No. We cannot send people back to Afghanistan — even the Afghanistan government did not agree to this memorandum of understanding the Australian government wanted them to sign, which stated Afghanistan is a safe country. Australia still believes Afghanistan is safe.

A little while ago, 11 students who were going home from studying through central asia were beheaded.

Shopkeepers going through central Afghanistan — the same things happen to them.

In the past week there was a well organised rocket attack on Hazara population in Quetta. It killed eight people and injured 22. The next day shopkeepers were targeted [and] five people were killed again. This not only happens in Pakistan, but in Afghanistan.

How did refugees fare in the federal elections?

For the ALP in the last federal elections the scaremongering worked very well. They managed to scare ALP working class voters with fear of refugees.

The ALP thought — if we do the same thing [as the opposition] will get the voters back from the Liberal Party. The ALP joined the race.

So the Liberal Party are saying: “Now we are as tough and as cruel as the Labour Party. If you guys don’t behave well, we will introduce TPVs.”

So I think we are in the same spot as 2001 and 2002, with a negative and poisonous media campaign.

Every second day there is a poisonous article. They lie about detainees’ pasts and the security of the country they’re escaping. Like Andrew Bolt — who said 96% of Afghan migrants are on centrelink. These are lies.

Under John Howard, 1500 people were locked up on Manus Island and Nauru. Howard spent $1 billion. Julia Gillard says she will spend $800 million plus if she goes ahead with her Malaysia solution.

This is a huge amount of money that could be spent on mental health and education.

What is it like being in a detention centre?

Detention is damaging people’s lives. There were two young Afghan friends in detention — the younger one never spoke to anyone, he was shy. The elder was a jolly kid — he would play and make friends with everyone quickly.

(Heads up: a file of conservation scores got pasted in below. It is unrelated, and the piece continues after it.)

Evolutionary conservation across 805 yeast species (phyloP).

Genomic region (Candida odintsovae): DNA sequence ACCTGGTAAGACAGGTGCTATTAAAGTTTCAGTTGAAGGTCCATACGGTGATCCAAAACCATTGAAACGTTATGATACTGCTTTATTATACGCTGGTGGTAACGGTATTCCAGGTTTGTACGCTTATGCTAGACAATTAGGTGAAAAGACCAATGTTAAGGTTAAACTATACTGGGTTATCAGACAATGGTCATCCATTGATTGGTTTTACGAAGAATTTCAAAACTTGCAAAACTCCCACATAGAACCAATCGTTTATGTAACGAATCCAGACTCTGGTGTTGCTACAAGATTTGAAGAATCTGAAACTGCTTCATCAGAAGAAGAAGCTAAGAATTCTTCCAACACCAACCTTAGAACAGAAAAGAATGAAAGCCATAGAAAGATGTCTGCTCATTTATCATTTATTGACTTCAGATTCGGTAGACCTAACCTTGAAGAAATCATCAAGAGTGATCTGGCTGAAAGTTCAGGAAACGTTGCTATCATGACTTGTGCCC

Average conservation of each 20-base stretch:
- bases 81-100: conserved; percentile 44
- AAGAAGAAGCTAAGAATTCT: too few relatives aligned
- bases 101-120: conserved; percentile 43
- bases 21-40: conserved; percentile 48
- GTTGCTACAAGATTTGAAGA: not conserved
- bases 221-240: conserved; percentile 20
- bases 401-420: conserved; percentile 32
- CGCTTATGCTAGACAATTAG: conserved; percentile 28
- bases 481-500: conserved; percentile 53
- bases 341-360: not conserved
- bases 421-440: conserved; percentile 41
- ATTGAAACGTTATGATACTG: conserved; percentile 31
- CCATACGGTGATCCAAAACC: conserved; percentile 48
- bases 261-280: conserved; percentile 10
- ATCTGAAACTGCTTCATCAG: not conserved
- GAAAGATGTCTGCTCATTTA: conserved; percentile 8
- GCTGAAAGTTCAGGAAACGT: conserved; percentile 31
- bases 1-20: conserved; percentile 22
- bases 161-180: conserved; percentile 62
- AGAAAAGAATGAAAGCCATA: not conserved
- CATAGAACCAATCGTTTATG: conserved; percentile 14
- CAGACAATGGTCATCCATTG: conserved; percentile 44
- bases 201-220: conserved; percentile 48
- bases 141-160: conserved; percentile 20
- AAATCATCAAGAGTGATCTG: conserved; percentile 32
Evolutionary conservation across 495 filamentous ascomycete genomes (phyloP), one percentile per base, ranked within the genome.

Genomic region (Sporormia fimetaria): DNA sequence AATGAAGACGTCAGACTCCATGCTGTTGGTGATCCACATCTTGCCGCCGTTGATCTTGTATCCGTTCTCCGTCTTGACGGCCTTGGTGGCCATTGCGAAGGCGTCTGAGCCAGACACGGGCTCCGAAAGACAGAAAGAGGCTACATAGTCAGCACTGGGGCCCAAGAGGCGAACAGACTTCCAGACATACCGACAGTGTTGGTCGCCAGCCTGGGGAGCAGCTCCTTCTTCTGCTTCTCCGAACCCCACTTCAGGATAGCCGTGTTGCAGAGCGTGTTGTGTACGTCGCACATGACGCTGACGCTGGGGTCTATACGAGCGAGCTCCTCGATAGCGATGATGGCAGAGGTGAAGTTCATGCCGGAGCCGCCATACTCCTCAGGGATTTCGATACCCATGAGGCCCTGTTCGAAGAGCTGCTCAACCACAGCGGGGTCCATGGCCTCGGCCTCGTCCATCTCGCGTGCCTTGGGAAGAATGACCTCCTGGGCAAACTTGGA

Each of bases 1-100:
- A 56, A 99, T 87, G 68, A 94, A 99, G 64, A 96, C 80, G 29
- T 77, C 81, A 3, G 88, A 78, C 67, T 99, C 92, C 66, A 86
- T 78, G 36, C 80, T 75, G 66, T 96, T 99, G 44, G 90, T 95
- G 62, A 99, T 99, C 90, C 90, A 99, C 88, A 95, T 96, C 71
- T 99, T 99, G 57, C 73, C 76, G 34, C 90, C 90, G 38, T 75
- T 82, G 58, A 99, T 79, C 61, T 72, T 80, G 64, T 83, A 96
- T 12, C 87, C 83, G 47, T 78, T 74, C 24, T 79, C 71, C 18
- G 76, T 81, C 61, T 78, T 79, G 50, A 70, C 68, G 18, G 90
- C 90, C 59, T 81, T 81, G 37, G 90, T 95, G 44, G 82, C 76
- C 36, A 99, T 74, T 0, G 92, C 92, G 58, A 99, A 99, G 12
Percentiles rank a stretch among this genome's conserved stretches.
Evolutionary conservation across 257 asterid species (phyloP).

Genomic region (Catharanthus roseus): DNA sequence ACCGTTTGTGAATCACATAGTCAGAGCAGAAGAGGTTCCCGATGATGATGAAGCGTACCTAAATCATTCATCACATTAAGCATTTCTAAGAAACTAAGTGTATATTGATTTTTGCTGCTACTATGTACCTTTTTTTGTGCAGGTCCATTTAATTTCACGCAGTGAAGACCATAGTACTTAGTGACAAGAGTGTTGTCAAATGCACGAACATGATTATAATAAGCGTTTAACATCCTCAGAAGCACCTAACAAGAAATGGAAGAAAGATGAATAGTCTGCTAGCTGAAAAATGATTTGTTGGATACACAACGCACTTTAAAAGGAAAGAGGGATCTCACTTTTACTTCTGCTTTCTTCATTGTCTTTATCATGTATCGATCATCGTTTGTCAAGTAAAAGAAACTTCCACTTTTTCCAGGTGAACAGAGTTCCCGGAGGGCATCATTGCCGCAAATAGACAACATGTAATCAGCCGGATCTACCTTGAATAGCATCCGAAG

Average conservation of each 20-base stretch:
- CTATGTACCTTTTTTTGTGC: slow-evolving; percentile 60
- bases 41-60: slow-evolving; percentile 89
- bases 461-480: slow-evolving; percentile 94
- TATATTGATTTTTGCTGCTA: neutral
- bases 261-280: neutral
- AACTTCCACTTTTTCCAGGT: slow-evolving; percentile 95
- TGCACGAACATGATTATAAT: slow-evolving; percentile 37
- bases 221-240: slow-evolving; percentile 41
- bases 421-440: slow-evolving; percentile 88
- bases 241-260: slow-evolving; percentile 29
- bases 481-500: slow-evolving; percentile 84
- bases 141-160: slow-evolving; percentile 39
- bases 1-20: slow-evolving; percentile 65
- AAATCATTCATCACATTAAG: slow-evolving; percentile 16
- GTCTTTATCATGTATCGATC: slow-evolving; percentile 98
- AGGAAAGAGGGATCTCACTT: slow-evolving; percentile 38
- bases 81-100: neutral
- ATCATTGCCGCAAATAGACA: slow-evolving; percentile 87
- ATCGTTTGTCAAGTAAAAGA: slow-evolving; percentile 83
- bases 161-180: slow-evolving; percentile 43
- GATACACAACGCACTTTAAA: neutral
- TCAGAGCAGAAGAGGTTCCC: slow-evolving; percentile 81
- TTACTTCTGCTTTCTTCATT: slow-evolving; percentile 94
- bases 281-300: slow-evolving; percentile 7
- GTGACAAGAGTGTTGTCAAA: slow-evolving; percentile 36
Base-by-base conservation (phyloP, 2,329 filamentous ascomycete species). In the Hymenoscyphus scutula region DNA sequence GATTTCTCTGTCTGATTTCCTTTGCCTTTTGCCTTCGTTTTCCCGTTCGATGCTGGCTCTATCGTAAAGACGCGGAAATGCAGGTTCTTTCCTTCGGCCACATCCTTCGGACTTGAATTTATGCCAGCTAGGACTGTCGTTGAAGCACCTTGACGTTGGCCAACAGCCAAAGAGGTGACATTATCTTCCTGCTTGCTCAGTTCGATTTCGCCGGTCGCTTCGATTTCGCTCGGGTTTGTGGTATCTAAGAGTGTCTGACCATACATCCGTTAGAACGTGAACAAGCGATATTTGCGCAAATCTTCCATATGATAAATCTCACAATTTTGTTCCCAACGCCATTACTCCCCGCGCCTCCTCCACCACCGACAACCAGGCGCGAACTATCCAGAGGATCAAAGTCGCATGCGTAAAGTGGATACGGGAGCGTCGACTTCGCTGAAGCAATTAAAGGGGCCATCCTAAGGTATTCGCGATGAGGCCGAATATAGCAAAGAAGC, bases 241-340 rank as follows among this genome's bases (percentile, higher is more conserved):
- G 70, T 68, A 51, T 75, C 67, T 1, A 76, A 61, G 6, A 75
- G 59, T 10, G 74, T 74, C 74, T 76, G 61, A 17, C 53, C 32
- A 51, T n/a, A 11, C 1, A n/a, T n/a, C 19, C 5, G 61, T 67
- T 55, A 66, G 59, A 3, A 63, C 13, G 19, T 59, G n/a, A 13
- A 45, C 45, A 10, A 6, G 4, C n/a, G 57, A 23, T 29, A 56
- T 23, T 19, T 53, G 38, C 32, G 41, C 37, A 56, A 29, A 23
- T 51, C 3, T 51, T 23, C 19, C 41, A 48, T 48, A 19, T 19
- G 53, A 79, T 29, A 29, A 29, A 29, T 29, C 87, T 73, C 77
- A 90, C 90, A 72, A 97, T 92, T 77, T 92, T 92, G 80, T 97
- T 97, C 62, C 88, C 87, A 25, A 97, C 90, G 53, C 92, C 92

In four months time the younger one got a visa and got out. The older had 13 months in detention.

Now, if you go and meet both of them, the kid who got out of detention earlier studies and has a job. The older man can’t hang onto any job. He is aggressive and has more issues. He couldn’t finish his schooling.

The longer you are in, the worse off you are. Detention is damaging people’s lives.

In detention you only have one thing in mind — it’s a terrible mental state.

Detainees can’t think straight. The only thing on their mind [is] will they send me back? And I can’t go back because it is not safe. The rooftop is easier than being taken back to Afghanistan.

It’s desperate and impossible for someone who has been in this situation.

How will we free the refugees?

This is the time again where we have to be more organised — to educate people and start a positive campaign parallel to what is happening in the Australian media.

We have to educate more and more people. In my personal experience, if we give them logical answers and reasons we will be able to achieve something and at least try get rid of idea that harassing people scaring them that refugees come take our jobs. We will be able to make some difference.